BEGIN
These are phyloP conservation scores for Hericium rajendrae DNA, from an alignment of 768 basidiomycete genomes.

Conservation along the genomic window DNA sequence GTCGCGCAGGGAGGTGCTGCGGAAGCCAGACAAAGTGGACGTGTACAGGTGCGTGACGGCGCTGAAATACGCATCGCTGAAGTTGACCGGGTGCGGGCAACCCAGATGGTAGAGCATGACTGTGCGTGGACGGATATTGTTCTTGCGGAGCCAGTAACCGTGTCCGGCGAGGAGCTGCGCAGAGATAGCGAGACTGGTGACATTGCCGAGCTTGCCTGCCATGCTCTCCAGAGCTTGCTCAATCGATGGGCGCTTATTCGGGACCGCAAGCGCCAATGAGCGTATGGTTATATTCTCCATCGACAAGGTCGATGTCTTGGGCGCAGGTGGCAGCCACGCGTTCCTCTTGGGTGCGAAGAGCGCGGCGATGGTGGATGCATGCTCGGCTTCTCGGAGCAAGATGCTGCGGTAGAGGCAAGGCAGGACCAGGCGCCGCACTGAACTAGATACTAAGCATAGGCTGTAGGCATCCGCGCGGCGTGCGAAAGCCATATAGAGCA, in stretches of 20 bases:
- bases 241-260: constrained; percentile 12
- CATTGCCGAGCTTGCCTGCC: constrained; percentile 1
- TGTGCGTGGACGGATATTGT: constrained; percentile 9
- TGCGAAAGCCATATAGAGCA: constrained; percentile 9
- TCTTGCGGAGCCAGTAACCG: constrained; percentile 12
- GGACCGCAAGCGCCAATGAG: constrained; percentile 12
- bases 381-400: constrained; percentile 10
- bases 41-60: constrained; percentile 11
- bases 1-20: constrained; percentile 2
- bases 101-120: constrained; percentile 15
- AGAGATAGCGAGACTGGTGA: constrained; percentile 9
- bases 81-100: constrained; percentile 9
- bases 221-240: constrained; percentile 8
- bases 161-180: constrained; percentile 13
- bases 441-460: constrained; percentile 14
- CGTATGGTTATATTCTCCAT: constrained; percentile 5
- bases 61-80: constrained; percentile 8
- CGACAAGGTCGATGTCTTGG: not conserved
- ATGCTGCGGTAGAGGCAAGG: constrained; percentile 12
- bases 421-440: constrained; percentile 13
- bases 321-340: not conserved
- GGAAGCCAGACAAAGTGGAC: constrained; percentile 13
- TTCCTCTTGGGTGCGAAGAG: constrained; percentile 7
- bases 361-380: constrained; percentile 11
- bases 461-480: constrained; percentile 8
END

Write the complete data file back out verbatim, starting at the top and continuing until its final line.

These are phyloP conservation scores for Hericium rajendrae DNA, from an alignment of 768 basidiomycete genomes.

Conservation along the genomic window DNA sequence GTCGCGCAGGGAGGTGCTGCGGAAGCCAGACAAAGTGGACGTGTACAGGTGCGTGACGGCGCTGAAATACGCATCGCTGAAGTTGACCGGGTGCGGGCAACCCAGATGGTAGAGCATGACTGTGCGTGGACGGATATTGTTCTTGCGGAGCCAGTAACCGTGTCCGGCGAGGAGCTGCGCAGAGATAGCGAGACTGGTGACATTGCCGAGCTTGCCTGCCATGCTCTCCAGAGCTTGCTCAATCGATGGGCGCTTATTCGGGACCGCAAGCGCCAATGAGCGTATGGTTATATTCTCCATCGACAAGGTCGATGTCTTGGGCGCAGGTGGCAGCCACGCGTTCCTCTTGGGTGCGAAGAGCGCGGCGATGGTGGATGCATGCTCGGCTTCTCGGAGCAAGATGCTGCGGTAGAGGCAAGGCAGGACCAGGCGCCGCACTGAACTAGATACTAAGCATAGGCTGTAGGCATCCGCGCGGCGTGCGAAAGCCATATAGAGCA, in stretches of 20 bases:
- bases 241-260: constrained; percentile 12
- CATTGCCGAGCTTGCCTGCC: constrained; percentile 1
- TGTGCGTGGACGGATATTGT: constrained; percentile 9
- TGCGAAAGCCATATAGAGCA: constrained; percentile 9
- TCTTGCGGAGCCAGTAACCG: constrained; percentile 12
- GGACCGCAAGCGCCAATGAG: constrained; percentile 12
- bases 381-400: constrained; percentile 10
- bases 41-60: constrained; percentile 11
- bases 1-20: constrained; percentile 2
- bases 101-120: constrained; percentile 15
- AGAGATAGCGAGACTGGTGA: constrained; percentile 9
- bases 81-100: constrained; percentile 9
- bases 221-240: constrained; percentile 8
- bases 161-180: constrained; percentile 13
- bases 441-460: constrained; percentile 14
- CGTATGGTTATATTCTCCAT: constrained; percentile 5
- bases 61-80: constrained; percentile 8
- CGACAAGGTCGATGTCTTGG: not conserved
- ATGCTGCGGTAGAGGCAAGG: constrained; percentile 12
- bases 421-440: constrained; percentile 13
- bases 321-340: not conserved
- GGAAGCCAGACAAAGTGGAC: constrained; percentile 13
- TTCCTCTTGGGTGCGAAGAG: constrained; percentile 7
- bases 361-380: constrained; percentile 11
- bases 461-480: constrained; percentile 8